Life Sentence for the Siege of Sarajevo

For the first time in its history, the tribunal delivers the maximum penalty on appeal.

Life Sentence for the Siege of Sarajevo

For the first time in its history, the tribunal delivers the maximum penalty on appeal.

Friday, 1 December, 2006
The tribunal’s appeals chamber sentenced Stanislav Galic, a former Bosnian Serb army commander in charge of Serb troops deployed around Sarajevo, to life imprisonment for his role in the campaign of sniping and shelling against the city’s civilians from September 1992 to August 1994.



Galic had been handed a 20-year prison sentence in December 2003, but the prosecution subsequently appealed against the sentence, demanding a life term.



The appeals judges found that, although the trial chamber did not err in its factual findings and correctly noted the principles governing sentencing, "the sentence of only 20 years was so unreasonable and plainly unjust, in that it underestimated the gravity of Galic's criminal conduct”.



The original trial chamber had established that the evidence demonstrated beyond reasonable doubt that Sarajevo civilians were subjected to deliberate attacks by Bosnian Serb army forces under Galic’s command.



They were attacked while attending funerals, while in ambulances, trams and buses. Children were targeted while playing or walking in the streets. These attacks were mostly carried out in daylight and were not in response to any military threat, the judges noted.



Explaining their decision to hand down the maximum penalty, the judges also mentioned “exceptional cruelty and brutality of the crimes [Galic] committed”.



Other important factors, according to the judges, were the gravity of the crimes, the role and participation of the accused and Galic's abuse of the position of authority he held at the time relevant to the indictment.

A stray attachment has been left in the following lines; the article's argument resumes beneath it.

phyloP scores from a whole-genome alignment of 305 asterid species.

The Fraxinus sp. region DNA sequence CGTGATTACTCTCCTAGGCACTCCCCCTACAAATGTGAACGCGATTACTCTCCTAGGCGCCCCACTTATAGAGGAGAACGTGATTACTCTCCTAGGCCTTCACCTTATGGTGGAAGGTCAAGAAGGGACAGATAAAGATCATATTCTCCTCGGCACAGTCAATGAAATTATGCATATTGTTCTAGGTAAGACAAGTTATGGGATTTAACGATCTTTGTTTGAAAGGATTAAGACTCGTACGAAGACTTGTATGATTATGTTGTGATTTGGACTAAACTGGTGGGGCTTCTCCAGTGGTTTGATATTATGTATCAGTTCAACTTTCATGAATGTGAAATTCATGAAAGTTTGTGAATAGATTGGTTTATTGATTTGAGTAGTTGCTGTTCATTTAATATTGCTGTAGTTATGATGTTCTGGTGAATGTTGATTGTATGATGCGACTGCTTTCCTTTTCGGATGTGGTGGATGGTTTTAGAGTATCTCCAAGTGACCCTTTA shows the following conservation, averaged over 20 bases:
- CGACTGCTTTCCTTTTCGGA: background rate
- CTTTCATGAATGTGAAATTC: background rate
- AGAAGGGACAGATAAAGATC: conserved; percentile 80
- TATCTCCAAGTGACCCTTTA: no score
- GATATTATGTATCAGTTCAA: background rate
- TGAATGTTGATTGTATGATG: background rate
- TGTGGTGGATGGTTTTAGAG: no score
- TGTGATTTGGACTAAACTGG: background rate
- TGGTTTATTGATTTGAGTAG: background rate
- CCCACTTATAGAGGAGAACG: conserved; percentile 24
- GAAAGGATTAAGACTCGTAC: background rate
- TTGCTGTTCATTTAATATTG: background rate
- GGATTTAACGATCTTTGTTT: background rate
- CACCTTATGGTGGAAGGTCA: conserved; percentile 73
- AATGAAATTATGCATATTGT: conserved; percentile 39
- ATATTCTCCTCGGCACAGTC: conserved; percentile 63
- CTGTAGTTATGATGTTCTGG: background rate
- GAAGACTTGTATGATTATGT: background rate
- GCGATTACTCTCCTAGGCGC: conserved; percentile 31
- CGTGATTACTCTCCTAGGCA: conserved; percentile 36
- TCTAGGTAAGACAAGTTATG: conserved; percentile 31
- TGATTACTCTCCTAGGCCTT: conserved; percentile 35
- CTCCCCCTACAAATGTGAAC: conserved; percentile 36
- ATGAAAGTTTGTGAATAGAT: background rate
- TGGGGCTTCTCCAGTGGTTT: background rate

This is the first time a life sentence has been delivered by the appeals judges.



The tribunal has sentenced only one defendant to life imprisonment so far - former Bosnian Serb politician and mayor of Prijedor, Milomir Stakic, who was accused of masterminding the creation of a number of detention camps around Prijedor, where thousands of Muslims and Croats perished in 1992.



However, the appeals chamber later reduced Stakic’s prison term to 40 years.



So far, Galic is the only tribunal detainee whose life sentence was delivered on appeal.



Galic also appealed his 2003 judgement, but in their verdict on November 30, the judges dismissed all 19 grounds of his appeal, including those which claimed that the trial chamber wrongly convicted him of the "acts or threats of violence the primary purpose of which was to spread terror among the civilian population" of Sarajevo.



Spokesman for the Hague prosecutor’s office Anton Nikiforov says the prosecutors are “extremely happy” with the appeals chamber’s verdict in Galic’s case.



“This judgement is very important and it’s a great result for us and especially for the victims of the Sarajevo siege,” he told IWPR.



Reactions in Bosnia to Galic’s sentence were quite mixed. While those who lived through the 1992-95 siege of Sarajevo thought the sentence was appropriate, Bosnian Serbs living in Republika Srpska say this was more proof that the Hague tribunal is unfair and hands down severe sentences only to Serbs.



A reporter with Sarajevo-based Avaz daily, Sead Numanovic, says this is “a victory of justice”.



“Sarajevo was under siege for 1,425 days; 11,000 people were killed, 1600 of them children; 50,000 of its citizens were wounded. The most drastic judgment handed down by the Hague tribunal so far is the only appropriate sentence for the horrors these people went through,” he said.



Igor Gajic, the editor-in-chief of the Banja Luka political magazine Reporter, disagrees.



“I’m not surprised with this sentence,” he said. “It just proves that the Hague tribunal is biased and delivers harsh sentences only to Serbs, while verdicts handed down to Muslims and Croats are very mild.”



However, not everyone in Sarajevo thinks Galic deserved life imprisonment. Oslobodjenje daily’s editor-in-chief Senka Kurtovic says she is very surprised by the appeals chamber’s judgement.



“Although as a citizen of Sarajevo I can say this sentence will mean a lot to the victims of the Serb siege, as a journalist, I think it is too harsh,” she said.



Kurtovic adds that Galic was “just an executioner” of the crimes planned by the Bosnian Serb political and military leaders, such as top war crimes fugitives Radovan Karadzic and Ratko Mladic, and that this verdict would be more appropriate for them.



She says it seems to her that with this judgement the tribunal is sending a message they are already giving up on Karadzic and Mladic.



“It’s as if they are saying: we failed to bring these two to justice, but at least someone got a life sentence for the crimes committed in Bosnia,” she said.



Merdijana Sadovic is IWPR’s Hague project manager.
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